Research on Adolescence
With powerful research on positive youth development, we can reimagine the middle school experience in a way that recognizes the strengths of our youth. Building from an understanding of what young adolescents need, Remaking Middle School Summit participants will begin to generate solutions to transform the middle grades and build a national vision for shifting the middle school experience to a positive one for all youth.
The Remaking Middle School Working Papers Series was commissioned to synthesize existing knowledge and evidence on dimensions relevant to the task of optimizing young adolescent learning. Each of the four working papers features a two-page brief summarizing the research.
Young Adolescent Development
by Joanna Lee Williams, Lauren C. Mims, & Haley E. Johnson
The first paper in the series describes the physical, cognitive, identity-related, and social development that young adolescents undergo— and highlights the educational and equity-driven supports they need to navigate those changes. The paper also details how these changes can help practitioners structure a more developmentally-appropriate middle school experience for all young adolescents.
Climate, Culture & Community: Building A Positive School Climate for Young Adolescents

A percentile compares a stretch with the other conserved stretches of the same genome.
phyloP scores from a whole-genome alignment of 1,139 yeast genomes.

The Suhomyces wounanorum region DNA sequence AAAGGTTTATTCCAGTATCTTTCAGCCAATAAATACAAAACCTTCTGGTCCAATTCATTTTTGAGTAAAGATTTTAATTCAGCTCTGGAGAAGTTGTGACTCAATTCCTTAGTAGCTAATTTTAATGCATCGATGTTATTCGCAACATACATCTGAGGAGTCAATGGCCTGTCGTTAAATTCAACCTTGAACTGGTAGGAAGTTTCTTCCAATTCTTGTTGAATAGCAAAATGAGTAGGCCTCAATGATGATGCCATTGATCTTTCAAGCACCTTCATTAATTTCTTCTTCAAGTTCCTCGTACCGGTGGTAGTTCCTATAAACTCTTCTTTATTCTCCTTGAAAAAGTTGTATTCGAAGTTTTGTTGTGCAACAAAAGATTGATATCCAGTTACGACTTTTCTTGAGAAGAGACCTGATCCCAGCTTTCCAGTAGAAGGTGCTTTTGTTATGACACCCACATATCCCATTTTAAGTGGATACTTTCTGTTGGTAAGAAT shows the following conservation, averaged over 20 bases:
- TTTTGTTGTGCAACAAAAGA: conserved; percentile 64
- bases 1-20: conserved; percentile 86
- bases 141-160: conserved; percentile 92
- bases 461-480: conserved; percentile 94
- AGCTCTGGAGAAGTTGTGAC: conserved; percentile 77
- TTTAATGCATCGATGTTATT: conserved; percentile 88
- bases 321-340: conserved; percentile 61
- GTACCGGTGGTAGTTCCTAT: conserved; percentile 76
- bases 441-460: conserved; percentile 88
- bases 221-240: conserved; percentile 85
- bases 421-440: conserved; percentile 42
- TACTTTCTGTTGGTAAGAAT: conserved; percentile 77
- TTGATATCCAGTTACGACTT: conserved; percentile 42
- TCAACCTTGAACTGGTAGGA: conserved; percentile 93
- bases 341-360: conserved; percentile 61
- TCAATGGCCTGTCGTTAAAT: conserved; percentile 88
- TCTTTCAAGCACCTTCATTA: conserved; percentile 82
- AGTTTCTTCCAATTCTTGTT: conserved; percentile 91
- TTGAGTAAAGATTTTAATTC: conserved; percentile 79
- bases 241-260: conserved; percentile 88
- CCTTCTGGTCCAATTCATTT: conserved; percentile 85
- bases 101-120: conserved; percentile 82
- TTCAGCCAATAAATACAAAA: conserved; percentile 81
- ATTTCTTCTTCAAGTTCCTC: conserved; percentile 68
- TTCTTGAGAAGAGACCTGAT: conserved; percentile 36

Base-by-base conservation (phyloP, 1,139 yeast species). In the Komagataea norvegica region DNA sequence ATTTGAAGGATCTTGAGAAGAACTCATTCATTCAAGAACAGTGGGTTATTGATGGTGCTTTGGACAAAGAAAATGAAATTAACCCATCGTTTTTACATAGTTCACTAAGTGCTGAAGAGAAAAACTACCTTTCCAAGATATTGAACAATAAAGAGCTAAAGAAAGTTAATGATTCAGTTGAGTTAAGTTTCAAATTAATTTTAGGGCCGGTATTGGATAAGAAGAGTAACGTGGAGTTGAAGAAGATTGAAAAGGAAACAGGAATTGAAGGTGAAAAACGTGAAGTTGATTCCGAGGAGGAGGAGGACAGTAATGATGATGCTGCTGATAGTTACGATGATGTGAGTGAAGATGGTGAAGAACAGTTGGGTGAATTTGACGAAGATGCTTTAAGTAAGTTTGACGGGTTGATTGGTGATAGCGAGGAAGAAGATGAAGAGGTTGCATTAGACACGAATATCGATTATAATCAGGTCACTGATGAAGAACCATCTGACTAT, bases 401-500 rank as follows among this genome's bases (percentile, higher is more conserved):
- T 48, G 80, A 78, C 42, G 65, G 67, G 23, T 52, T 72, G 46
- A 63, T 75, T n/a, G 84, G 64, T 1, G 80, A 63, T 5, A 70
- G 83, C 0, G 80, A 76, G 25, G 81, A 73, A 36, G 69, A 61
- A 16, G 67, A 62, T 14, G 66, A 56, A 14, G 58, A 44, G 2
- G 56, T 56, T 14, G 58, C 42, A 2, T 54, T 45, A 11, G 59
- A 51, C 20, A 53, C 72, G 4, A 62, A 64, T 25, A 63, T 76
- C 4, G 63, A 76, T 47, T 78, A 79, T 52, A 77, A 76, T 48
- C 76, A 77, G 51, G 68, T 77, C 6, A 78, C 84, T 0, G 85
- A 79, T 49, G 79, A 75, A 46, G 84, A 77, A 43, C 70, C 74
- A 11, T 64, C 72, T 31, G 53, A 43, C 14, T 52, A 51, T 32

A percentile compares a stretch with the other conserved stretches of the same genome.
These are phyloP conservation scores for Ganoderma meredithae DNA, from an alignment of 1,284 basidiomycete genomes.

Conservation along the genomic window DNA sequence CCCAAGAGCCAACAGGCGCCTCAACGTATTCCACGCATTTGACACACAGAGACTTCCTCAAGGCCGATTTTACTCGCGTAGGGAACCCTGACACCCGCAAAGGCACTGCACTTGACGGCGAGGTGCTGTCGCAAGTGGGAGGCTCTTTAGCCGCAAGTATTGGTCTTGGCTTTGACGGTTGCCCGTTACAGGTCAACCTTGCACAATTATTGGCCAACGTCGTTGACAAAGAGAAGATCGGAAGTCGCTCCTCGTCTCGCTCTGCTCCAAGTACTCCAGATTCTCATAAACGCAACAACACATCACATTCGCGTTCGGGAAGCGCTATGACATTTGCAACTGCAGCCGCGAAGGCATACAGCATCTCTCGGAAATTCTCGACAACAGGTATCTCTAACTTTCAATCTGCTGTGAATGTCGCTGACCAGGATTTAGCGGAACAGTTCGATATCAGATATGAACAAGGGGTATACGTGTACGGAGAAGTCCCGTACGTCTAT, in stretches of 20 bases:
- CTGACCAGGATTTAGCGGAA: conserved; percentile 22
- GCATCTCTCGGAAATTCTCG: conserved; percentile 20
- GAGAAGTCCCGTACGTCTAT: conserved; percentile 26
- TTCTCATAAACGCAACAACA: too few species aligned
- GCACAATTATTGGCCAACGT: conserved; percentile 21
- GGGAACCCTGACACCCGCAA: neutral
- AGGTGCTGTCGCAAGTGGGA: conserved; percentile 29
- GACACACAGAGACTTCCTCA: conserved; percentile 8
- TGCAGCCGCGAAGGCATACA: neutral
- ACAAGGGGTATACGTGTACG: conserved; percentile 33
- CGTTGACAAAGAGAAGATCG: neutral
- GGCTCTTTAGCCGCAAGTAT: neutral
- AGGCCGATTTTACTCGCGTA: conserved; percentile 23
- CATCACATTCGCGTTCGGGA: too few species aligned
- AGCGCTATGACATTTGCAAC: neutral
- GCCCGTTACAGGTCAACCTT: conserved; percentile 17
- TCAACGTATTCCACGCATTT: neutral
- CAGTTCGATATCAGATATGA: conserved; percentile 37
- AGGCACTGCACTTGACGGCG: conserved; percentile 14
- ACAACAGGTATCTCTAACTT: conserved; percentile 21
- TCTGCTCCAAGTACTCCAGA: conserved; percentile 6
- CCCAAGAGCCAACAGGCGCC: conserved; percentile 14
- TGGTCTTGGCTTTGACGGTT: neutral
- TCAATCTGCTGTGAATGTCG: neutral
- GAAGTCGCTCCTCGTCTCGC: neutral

by Katrina Debnam & Jessika Bottiani
The second paper in the series explores how schools can create a positive school climate for young adolescents. The paper adapts the U.S. Department of Education’s comprehensive model for understanding school climate—based on engagement, safety, and environment—to demonstrate the importance of these three domains. It also describes how to build a positive school climate that meets the educational needs of young adolescents.
Optimizing Teaching & Learning in the Middle Grades
by Penny A. Bishop & John M. Downes
The third paper in the series addresses what schools can do to create developmentally-responsive, evidence-based teaching and learning experiences in the middle grades. The authors focus on a series of educational and instructional opportunities that support autonomy, foster belonging, and promote academic and social competence, all of which are long-standing needs for young adolescents.
Leading for Young Adolescent Development: Prioritizing What We Know Matters
by Coby Meyers, Karen Sanzo, & Julia Taylor
The fourth and final paper in the series highlights how education leaders at all levels can support young adolescent development. Authors detail each of the strategies to achieve this aim, focusing on how education leaders should create a shared vision of developmentally-appropriate middle grades education, strengthen organizational structures and processes, and prioritize developmentally-responsive leadership.